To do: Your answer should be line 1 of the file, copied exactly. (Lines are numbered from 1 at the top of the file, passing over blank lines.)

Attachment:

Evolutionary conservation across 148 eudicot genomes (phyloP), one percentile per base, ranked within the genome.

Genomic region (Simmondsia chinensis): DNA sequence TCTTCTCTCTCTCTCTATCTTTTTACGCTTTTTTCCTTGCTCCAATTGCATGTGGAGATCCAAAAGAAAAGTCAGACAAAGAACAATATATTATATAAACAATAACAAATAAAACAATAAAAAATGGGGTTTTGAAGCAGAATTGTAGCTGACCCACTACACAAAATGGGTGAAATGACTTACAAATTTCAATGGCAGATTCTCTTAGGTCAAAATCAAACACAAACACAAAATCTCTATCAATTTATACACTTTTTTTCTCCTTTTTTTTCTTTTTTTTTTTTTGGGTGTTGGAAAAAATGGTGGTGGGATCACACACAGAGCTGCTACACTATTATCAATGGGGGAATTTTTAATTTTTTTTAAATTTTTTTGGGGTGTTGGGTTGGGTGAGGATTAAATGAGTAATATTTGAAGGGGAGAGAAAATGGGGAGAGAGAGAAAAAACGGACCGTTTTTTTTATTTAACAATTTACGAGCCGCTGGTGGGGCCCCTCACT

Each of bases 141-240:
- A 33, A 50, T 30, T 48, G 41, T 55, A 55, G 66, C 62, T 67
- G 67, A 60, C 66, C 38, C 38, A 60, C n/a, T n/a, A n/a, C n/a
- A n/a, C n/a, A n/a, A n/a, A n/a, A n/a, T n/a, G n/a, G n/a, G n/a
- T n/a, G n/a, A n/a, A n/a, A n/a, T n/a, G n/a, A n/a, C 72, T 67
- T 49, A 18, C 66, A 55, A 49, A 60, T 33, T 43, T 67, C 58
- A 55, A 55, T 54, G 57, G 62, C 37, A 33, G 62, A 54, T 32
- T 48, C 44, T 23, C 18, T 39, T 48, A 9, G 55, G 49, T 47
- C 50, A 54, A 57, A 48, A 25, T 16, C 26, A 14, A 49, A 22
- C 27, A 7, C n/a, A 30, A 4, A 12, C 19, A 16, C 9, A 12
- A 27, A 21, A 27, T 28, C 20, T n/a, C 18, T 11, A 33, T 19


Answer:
Evolutionary conservation across 148 eudicot genomes (phyloP), one percentile per base, ranked within the genome.